The Best Bench Press Warm Up
Marc Lavallee has trained Canadian military units in the Search and Rescue Technician (SAR-Tech) program along with members in their active duty and selection phases. He currently coaches for a policing agency. In this blog, Marc guides you through a comprehensive warm up routine to help you crush your current bench press PR while staying injury-free.
Change the Way You Train
4 Keys to an Optimal Bench Press
The problem with this lack of warm up is that it can limit your longevity in the weight room, especially when it comes to barbell movements. Without a proper warm up, you’re essentially beating up your joints and muscle tissues.
The barbell bench press can wreak havoc on your shoulders over time.
I see many programs include a ton of scapular-focused primer movements, but that’s only hitting one piece of a well-rounded warm up. For an injury-free bench press, you need a 3D approach to your warm up that includes thoracic mobility, scapula activation, internal rotation inhibition, and external rotation activation.
Improve Your Thoracic Mobility
Once you’ve determined your thoracic limitations/restrictions, add the necessary exercises to your warmup in order to get those tissues mobile. If your thoracic extension could use some work, get a foam roller and actively move through extension and flexion with the roller on your upper back.
If you need help with thoracic rotation, try the thread-the-needle movement. Position yourself into a quadruped (all fours) position and “thread” one arm under your body and across/past your other arm. Repeat this motion on the other side.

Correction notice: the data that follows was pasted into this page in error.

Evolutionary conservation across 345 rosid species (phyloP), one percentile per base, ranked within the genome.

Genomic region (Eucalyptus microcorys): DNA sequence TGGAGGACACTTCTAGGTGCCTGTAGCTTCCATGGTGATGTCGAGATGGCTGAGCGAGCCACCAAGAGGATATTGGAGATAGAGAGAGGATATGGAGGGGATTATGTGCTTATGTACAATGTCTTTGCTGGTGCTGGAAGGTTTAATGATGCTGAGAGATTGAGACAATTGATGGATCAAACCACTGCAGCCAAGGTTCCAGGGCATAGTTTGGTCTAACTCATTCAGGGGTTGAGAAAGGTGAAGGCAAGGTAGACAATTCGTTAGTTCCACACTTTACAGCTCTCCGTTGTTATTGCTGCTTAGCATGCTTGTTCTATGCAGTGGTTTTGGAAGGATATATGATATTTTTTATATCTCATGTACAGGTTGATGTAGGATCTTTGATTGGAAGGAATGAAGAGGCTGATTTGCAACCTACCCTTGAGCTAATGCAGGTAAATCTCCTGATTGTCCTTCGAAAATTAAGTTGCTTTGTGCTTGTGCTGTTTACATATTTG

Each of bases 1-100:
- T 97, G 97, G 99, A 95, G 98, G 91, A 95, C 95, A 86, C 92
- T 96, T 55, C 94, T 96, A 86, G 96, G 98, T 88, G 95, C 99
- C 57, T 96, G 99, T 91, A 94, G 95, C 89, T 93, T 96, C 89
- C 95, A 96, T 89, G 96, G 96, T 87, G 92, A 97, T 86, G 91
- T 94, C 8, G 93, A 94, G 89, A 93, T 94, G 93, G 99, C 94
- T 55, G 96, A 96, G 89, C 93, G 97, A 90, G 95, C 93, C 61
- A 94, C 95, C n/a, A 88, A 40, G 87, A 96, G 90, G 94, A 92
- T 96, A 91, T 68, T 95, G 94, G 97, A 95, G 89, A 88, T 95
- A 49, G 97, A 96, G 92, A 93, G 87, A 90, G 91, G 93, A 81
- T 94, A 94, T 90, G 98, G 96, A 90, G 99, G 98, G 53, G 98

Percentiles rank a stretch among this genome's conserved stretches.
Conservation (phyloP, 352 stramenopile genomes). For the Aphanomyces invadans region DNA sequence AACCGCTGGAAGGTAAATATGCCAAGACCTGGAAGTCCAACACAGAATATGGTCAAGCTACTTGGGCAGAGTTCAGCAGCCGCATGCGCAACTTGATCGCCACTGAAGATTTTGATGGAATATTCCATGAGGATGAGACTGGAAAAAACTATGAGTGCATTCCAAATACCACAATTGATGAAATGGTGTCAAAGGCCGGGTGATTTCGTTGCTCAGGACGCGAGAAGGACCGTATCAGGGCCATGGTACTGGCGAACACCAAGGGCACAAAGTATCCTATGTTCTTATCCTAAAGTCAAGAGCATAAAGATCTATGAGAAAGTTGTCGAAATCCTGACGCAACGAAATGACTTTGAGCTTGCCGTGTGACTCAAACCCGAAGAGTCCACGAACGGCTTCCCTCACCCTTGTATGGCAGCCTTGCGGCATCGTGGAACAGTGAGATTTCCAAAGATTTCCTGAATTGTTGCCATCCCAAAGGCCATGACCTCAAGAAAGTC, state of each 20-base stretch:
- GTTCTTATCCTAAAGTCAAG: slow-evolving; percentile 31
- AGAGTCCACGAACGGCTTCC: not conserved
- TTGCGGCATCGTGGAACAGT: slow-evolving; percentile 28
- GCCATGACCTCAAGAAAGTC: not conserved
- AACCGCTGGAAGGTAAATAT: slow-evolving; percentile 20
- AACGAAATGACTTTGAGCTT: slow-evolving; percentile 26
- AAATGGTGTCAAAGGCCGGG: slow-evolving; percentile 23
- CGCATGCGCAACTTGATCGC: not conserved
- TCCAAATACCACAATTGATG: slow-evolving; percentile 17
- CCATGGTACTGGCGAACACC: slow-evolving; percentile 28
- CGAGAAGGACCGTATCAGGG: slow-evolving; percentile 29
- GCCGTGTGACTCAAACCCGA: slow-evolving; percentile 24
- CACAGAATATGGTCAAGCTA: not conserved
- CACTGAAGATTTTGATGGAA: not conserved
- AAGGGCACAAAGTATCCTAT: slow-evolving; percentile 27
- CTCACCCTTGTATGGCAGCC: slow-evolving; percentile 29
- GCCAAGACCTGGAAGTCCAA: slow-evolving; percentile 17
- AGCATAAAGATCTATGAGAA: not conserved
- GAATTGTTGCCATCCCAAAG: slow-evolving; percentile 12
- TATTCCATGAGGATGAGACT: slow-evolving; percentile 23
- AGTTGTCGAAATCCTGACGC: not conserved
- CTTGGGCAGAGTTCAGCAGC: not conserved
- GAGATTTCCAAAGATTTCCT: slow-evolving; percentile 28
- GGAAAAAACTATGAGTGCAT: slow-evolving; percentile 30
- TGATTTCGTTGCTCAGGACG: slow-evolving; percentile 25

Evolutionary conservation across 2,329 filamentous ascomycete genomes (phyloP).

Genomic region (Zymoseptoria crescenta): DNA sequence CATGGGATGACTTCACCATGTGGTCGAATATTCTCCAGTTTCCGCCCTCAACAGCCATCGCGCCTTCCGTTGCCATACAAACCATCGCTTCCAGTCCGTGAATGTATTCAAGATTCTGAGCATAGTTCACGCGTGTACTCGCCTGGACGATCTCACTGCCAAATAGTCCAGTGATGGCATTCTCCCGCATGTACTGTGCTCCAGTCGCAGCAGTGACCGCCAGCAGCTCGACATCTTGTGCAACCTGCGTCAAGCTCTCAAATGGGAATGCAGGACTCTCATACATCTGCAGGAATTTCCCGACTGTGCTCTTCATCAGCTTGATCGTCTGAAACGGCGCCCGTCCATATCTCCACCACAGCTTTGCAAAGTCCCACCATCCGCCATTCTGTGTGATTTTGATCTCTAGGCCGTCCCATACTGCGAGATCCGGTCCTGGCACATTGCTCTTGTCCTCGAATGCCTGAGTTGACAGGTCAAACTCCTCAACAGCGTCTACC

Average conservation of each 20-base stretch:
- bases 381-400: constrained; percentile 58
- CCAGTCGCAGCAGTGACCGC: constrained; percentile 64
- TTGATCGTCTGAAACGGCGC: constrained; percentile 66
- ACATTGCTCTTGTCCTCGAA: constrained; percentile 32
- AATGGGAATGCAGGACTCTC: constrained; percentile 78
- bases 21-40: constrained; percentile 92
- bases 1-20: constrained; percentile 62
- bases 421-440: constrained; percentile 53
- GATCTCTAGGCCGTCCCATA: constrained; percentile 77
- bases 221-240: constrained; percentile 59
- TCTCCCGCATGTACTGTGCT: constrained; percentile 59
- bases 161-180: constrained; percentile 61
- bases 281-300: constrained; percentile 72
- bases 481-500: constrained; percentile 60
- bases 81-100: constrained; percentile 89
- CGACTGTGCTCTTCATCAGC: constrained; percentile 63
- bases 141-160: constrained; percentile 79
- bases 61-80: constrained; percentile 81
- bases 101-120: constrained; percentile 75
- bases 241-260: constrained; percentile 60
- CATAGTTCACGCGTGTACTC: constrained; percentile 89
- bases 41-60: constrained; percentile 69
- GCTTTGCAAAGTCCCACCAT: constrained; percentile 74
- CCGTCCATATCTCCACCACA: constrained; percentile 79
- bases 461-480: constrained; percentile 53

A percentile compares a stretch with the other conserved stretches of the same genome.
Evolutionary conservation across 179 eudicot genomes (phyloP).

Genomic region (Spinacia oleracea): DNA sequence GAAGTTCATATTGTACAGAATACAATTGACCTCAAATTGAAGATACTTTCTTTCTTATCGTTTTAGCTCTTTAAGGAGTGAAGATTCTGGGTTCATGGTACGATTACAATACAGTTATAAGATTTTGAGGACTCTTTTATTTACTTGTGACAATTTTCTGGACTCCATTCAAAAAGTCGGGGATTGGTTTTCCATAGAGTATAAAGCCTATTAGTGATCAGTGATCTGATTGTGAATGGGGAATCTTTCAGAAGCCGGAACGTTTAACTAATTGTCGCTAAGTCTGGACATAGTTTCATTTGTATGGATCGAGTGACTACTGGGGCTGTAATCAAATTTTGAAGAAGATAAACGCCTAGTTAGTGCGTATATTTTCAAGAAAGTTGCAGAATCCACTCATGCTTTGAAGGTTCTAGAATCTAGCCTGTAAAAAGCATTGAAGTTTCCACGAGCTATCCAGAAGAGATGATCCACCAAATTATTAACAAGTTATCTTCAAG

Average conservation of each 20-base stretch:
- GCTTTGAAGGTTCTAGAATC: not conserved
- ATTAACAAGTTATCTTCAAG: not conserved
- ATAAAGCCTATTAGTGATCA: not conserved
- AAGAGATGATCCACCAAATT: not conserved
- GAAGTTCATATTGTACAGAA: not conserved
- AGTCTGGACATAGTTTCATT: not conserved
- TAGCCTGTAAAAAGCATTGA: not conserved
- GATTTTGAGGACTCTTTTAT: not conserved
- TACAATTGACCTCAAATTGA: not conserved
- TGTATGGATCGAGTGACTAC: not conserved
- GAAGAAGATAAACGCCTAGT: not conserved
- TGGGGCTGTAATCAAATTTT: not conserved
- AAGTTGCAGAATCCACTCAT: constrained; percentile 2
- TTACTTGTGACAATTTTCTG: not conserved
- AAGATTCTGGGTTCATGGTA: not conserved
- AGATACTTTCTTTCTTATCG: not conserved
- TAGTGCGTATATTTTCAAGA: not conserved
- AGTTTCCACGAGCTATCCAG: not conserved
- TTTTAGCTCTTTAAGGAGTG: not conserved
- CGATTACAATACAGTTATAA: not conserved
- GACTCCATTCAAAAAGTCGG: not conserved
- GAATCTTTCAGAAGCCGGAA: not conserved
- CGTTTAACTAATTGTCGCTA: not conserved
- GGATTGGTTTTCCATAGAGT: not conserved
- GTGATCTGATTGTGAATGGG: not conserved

Activate Your Scapula
Some common examples of scapular-dominant movements are band pull-aparts, face pulls, scap push-ups, and YTW stretch.
Inhibit Internal Rotation
To accomplish this, you need to do more than just stretch your chest/pecs. What other muscles are involved in internally rotating your shoulders? That’s right, your lats.
There’s a number of ways you can stretch your lats. I suggest picking a few of your favorites and holding them for 3-4 deep breaths.
Activate External Rotation
You can activate these muscles with cables, bands, and/or dumbbells from seated or standing positions.
Remember: your warm up should be fluid and written with a pencil, not a pen. I say this because you don’t want to be following the same warm up routine forever. Your warm up should change with your workout and with any injury concerns or sticky tissues.
I recommend periodically getting assessed to see if you need any different exercises or modifications.
Increasing blood flow and adequately warming up your ligaments is the best way to reduce injury, prime your muscles to lift more weight, and hit new PRs. The next time your workout includes the bench press, try this comprehensive warm up method and see how your session goes.
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